Mountains occupy 24% of the terrestrial surface of the earth. In this rugged and varied landscape, agriculture and its related practices are quite different from agriculture in the plains. Mountain agriculture, like other forms of agriculture, is part of a holistic farming system. In the Hindu Kush Himalayan (HKH) region, which is primarily agrarian and where ICIMOD is mandated to work, agriculture practices are integrated into five types of farming systems: (1) pastoral, (2) agro-pastoral, (3) middle-hill farming, (4) shifting cultivation, and (5) cash-crop based farming. 

The pastoral system is dominated by rangelands, which cover 54% of the HKH region (out of a total area of 4.3 million sq. km). In high altitude areas, livestock farming based on yak, sheep and goats is highly prevalent. 

Agro-pastoralism is a combination of agriculture and livestock farming with a high dependence on rangelands. 

Middle-hill farming is dominated by agriculture with integrated forestry, agroforestry and livestock farming. 

Shifting cultivation is a traditional slash-and-burn agroforestry practice with crop and fallow phases. 

Finally, cash crop based farming includes agroforestry-horticulture-based high value crops such as tea, coffee, nuts, fruits, medicinal and aromatic plants (MAPs), and spices such as large cardamom. 

Pastoralism, agro-pastoralism and shifting cultivation in particular are sustained through traditional systems of accessing and managing common pool resources. Therefore mountain agriculture is unique in many ways, and demands a farming systems development approach.

Overall approach

Mountain agriculture is different than plains agriculture and requires a point of view that incorporates multidisciplinary and holistic approaches towards improving the livelihoods of mountain women, men and children. The challenging circumstances of mountain agriculture are being compounded by climate change and other changes in mountains, which are having tremendous impacts on the HKH region. Socioeconomic dynamics are also changing; for instance, as a result of male outmigration, women are playing an increasingly important role in agriculture.

Therefore ICIMOD focuses on Adaptation to Change, including climate change, to overcome the impacts on farming systems and farmers. Our main focus is on increasing income for rural mountain people through agriculture and rural enterprises. Interventions are often deployed through women’s groups, in many cases through the use of remittances for agro-based development. ICIMOD also focuses on high-value agriculture products and related value chains for increasing the income of the poor farmers. 
In addition to farming, our programmes engage in off-farm income generating activities such as ecotourism-based local employment and additional ways to use remittances.  Increasingly ICIMOD is also engaging with the private sector to enhance impact on livelihoods.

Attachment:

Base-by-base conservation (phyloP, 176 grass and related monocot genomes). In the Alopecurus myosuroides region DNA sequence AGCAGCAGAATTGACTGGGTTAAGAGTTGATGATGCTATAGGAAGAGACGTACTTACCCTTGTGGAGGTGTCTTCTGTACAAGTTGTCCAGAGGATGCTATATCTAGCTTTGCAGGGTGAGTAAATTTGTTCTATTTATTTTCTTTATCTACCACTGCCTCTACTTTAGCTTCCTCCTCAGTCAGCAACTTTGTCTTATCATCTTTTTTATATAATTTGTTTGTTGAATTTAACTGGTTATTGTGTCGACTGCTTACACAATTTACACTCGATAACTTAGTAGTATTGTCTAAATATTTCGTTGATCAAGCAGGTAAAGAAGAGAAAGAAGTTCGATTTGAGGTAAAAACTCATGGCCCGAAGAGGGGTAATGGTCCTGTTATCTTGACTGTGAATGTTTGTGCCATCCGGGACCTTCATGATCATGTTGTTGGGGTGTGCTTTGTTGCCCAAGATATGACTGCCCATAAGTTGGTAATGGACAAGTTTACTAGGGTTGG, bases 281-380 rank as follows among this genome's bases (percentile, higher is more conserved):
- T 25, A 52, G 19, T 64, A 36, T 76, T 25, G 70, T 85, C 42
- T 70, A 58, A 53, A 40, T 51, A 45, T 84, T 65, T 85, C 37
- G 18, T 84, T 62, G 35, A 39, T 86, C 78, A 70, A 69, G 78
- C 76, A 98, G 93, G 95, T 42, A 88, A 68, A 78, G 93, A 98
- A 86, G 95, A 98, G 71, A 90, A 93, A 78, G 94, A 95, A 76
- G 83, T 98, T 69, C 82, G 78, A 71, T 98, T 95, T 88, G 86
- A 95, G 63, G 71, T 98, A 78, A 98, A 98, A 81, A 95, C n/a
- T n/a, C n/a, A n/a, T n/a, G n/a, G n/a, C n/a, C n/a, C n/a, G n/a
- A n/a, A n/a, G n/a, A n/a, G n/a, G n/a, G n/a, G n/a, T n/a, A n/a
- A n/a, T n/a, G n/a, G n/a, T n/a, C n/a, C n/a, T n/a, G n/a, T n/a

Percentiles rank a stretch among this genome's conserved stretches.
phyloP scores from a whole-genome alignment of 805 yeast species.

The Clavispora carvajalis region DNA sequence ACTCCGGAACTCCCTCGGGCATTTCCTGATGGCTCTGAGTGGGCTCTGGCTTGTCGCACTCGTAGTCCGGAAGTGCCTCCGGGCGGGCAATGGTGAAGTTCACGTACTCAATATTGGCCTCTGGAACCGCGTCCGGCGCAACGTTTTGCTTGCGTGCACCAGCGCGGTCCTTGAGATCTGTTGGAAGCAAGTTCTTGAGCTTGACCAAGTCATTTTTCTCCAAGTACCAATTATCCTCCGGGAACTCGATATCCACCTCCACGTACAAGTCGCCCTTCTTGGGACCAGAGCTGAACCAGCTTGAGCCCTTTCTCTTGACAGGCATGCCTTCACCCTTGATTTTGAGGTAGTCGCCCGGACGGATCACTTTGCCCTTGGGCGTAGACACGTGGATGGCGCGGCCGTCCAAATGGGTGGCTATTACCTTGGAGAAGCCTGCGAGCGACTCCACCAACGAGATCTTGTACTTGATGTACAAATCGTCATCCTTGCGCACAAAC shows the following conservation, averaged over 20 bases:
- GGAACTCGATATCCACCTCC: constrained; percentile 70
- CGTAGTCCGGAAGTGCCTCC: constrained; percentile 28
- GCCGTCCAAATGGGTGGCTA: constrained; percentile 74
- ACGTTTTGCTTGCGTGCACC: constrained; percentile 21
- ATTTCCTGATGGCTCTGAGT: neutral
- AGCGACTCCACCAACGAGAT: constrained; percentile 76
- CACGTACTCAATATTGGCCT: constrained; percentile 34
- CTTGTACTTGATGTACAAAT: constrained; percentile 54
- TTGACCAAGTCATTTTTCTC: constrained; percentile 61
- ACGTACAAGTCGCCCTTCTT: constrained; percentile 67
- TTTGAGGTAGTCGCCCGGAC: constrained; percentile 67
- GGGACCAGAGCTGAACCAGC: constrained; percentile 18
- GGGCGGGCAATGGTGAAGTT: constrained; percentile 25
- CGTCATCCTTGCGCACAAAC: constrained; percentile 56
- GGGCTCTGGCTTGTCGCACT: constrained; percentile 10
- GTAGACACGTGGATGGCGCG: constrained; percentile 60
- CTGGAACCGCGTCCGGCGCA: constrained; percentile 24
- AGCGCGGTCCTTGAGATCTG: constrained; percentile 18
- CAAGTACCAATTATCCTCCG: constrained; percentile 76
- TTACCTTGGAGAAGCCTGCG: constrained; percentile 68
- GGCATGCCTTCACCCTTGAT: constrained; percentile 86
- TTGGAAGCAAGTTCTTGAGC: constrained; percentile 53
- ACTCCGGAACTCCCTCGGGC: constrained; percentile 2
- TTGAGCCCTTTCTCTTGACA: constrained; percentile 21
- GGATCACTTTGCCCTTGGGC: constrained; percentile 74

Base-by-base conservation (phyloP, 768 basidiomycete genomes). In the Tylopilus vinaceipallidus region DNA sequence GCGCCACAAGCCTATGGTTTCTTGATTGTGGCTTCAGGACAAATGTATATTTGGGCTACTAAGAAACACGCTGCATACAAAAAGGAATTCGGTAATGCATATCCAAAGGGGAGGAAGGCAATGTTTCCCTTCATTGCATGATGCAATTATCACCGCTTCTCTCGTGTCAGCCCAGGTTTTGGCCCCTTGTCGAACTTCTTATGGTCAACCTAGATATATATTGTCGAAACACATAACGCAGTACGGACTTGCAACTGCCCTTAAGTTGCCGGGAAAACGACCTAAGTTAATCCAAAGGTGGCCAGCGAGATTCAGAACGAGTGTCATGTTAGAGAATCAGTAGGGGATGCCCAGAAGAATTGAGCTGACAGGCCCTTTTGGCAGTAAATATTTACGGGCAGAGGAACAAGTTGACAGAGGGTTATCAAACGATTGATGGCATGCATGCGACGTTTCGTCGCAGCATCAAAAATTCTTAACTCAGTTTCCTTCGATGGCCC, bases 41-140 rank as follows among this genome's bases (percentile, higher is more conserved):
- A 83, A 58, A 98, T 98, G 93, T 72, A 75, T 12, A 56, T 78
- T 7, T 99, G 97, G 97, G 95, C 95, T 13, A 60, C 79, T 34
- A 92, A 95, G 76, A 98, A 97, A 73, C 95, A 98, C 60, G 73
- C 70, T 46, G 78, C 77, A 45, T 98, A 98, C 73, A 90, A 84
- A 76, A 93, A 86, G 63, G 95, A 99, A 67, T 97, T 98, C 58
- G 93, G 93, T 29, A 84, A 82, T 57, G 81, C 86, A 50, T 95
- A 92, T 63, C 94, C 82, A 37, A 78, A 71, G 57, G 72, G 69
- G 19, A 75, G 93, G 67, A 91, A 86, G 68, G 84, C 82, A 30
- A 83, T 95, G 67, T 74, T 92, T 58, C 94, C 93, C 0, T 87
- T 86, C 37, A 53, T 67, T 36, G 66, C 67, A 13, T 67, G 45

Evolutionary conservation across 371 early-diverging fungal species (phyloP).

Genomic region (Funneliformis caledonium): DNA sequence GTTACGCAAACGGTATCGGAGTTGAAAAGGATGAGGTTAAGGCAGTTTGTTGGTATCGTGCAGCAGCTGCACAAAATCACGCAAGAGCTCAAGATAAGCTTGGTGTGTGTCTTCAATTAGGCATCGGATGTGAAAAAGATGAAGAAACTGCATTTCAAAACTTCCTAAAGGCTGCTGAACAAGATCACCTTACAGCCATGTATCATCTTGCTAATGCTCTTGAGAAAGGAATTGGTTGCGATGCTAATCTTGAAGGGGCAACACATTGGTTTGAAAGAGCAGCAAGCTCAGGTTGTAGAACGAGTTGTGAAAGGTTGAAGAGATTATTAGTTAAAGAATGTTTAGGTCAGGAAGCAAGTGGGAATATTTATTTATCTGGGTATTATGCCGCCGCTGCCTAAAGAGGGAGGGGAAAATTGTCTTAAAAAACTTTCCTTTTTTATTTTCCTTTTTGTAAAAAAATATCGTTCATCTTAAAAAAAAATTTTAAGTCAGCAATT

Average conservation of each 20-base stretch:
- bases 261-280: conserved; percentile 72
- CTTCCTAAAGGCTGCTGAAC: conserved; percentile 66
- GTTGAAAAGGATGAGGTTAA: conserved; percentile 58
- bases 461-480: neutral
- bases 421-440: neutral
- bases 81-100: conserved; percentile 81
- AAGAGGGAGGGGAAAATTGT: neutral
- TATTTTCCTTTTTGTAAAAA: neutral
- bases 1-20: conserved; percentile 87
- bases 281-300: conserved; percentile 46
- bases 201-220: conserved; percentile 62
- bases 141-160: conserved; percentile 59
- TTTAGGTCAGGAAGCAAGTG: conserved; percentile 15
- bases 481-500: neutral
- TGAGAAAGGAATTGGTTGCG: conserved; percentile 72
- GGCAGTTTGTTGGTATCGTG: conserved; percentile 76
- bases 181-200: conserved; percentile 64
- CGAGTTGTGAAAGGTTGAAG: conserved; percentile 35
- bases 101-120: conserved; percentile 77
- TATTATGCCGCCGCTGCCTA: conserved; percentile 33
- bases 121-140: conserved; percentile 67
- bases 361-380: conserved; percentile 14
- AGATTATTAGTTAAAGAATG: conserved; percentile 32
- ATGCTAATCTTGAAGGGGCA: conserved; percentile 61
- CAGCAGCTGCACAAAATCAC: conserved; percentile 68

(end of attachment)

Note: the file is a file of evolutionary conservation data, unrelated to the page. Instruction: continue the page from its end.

ICIMOD is contributing in practical ways to each of the above-mentioned farming systems’ knowledge development, action research for interventions, capacity building, piloting, and providing inputs to policy processes for improving livelihoods and increasing income for mountain farmers. 

The agriculture work of ICIMOD in the current programming falls across some regional programmes, such as Adaptation to Change and Transboundary Landscapes Management. It is also included in various initiatives, including River Basin Management, SERVIR-Himalaya, and the Atmospheric initiative.  All four thematic areas into which we organize our work -- Livelihoods, Water and Air, Ecosystem Services and Geospatial Solutions -- contribute to agriculture research and development.

Relevant Publications

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Digital grid dataset of agriculture area of Nepal. This data is generated using Normalized Difference Vegetation Index(NDVI) and acquired using MODIS data at 16-day time intervals and 250m resolution.

Land cover data of Bhutan for 2010. This dataset is created using the LandSat 30 meter spatial resolution satellite image of 2010.


Science applications

This interactive application provides land cover statistics for the whole country or a selected district. Change map is generated for each class showing the areas of gain or loss while the conversion to or from other classes can be seen on the chart. The land cover of different years can be viewed using a swipe tool which helps to explore the changes in a an interactive manner.


This application uses district based statistics on various agriculture products such as crops, legumes, fruits and livestock published by Ministry of Agriculture. Likewise, district’s elevation range information shown in the same section have been derived from global Shuttle Radar Topography Mission (SRTM) 90m Digital Elevation Model dataset.


Stories and Good Practices

These are the stories, cases related to Agro-ecosystem